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Duffy recalls torpedo attack on USS Menges

February 14, 2011

George Patrick Duffy, left, served on the Coast Guard escort USS Menges that was hit by a torpedo in the early morning of May 3, 1944

PAWTUCKET – George Patrick Duffy’s name is well-known around this city, most commonly associated with the 70 years he has spent coaching youth sports. What most people don’t know is that Duffy endured a frightening experience while serving in the Coast Guard during World War II.
The 90-year-old gentleman sat in his living room two weekends ago and answered questions about his military career, speaking in the measured tones he developed while serving as publicity director for the old Providence Steamrollers and radio announcer for the Rhode Island Reds.
“I got out of high school in 1940,” he began. “Went to work at the old H&B machine company in South Attleboro, packaging 75 millimeter shells for the British government. In April of 1942, I was walking around in downtown Providence and heard somebody call my name. It was Ray Coulombe, who had played ball against me in high school. He was now a recruiter for the Coast Guard. On April 20, 1942, I joined the Coast Guard.”
Duffy was stationed around New England for a year.
“I ended up in a lighthouse in Chatham,” he said. “There were security concerns with our coastline and we had Coast Guard personnel in Boston, Provincetown, Chatham, looking for any activity. I came home one day and said, ‘I can’t do this anymore. I have to volunteer for sea duty.’”
Duffy ended up in Texas on the crew of the newly commissioned USS Menges, a destroyer escort ship bound for duty in the European Theatre of war.
“My job was to man a 20-millimeter anti-aircraft gun on the starboard side of the ship,” Duffy recalled. “I also worked the depth charge rack. Our mission was to escort cargo and troop ships to North Africa. The ocean was filled with ships as the buildup for the invasion of Europe began.”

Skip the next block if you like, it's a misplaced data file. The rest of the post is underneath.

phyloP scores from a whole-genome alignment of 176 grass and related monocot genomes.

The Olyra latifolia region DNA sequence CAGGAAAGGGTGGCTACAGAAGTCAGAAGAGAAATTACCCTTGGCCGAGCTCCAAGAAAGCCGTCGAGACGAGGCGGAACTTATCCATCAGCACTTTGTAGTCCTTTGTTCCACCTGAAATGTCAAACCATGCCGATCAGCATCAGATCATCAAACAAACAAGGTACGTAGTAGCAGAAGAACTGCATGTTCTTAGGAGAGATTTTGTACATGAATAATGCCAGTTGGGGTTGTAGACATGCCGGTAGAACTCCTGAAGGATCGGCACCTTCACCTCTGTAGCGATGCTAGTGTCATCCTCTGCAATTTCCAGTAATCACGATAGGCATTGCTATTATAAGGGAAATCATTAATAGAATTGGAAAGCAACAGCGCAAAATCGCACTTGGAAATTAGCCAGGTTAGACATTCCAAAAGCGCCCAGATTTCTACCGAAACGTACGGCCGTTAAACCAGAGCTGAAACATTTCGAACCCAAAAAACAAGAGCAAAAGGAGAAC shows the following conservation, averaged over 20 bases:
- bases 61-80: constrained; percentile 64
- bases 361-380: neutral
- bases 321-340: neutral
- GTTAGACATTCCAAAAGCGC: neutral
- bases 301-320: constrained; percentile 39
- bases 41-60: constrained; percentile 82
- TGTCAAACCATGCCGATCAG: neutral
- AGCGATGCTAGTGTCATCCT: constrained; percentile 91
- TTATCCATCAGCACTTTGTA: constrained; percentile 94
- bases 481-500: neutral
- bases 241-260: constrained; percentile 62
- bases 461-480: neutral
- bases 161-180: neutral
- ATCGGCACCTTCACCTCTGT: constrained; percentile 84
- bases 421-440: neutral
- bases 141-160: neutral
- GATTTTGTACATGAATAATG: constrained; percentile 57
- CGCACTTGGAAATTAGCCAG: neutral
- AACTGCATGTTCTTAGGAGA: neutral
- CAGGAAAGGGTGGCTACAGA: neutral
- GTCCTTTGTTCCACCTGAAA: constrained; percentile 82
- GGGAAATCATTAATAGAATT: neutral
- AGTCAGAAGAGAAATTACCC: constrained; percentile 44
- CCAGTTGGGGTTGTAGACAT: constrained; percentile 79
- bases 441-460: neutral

In April of 1944, the Menges and its crew rescued 128 sailors from the USS Lansdale, which came under attack from German airplanes and submarines in the water off North Africa. On May 3, the Menges was 15½ miles astern of its convoy, chasing down a radar contact when it was hit at 1:18 in the morning by a torpedo explosion so violent that the back third of the ship was destroyed, killing 31 and wounding 75.
“People were crying and yelling,” Duffy recalled. “A friend of mine was cut in two when hit by a washing machine that was knocked free of its mooring and slid down the deck like a human knife. The ship tilted and began taking on water. We were preparing to abandon ship but Commander McCabe waited and the ship hung on. The steel that got twisted from the explosion swept upwards and prevented water from coming in.
“We got an SOS out and then just floated in the water like a cork,” Duffy continued. “The big fear was that a German sub would surface and blow us away with its deck guns. But fortunately that never happened.”
The Menges was taken in tow the next day and went back for repairs. Its front two-thirds that survived the torpedo were welded together with the back third of another ship that had been torpedoed in its front end with a new ship coming out of the process.
Duffy and some of his crew mates landed in a hospital in Long Island where they stayed for two or three months, he recalled. The war was over for them.
“The scene the night we were torpedoed stayed in my mind for a long time,” Duffy said. “I came home and began to put my life back together. I got a job doing publicity for the Providence Steamrollers and sat in on the second meeting held when the NBA was forming. I later became play-by-play announcer for the Rhode Island Reds hockey team. My life was back on track but I don’t think you ever really forget your war experience. It comes back to me sometimes. I was fortunate to come home.”
Helen Duffy, who married George back in 1944, had been sitting quietly until now.
“Remember that fellow who worked for the restaurant on Federal Hill?” she asked. “What was his name? He was one of the 128 sailors you rescued and he was so grateful. We had dinner with him at his restaurant.”
George Patrick Duffy nodded.
“He ended up as part-owner of the restaurant,” Duffy commented.
“Did he pay for your dinner?” someone asked.
“No, I don’t think so,” Duffy recalled with a laugh.


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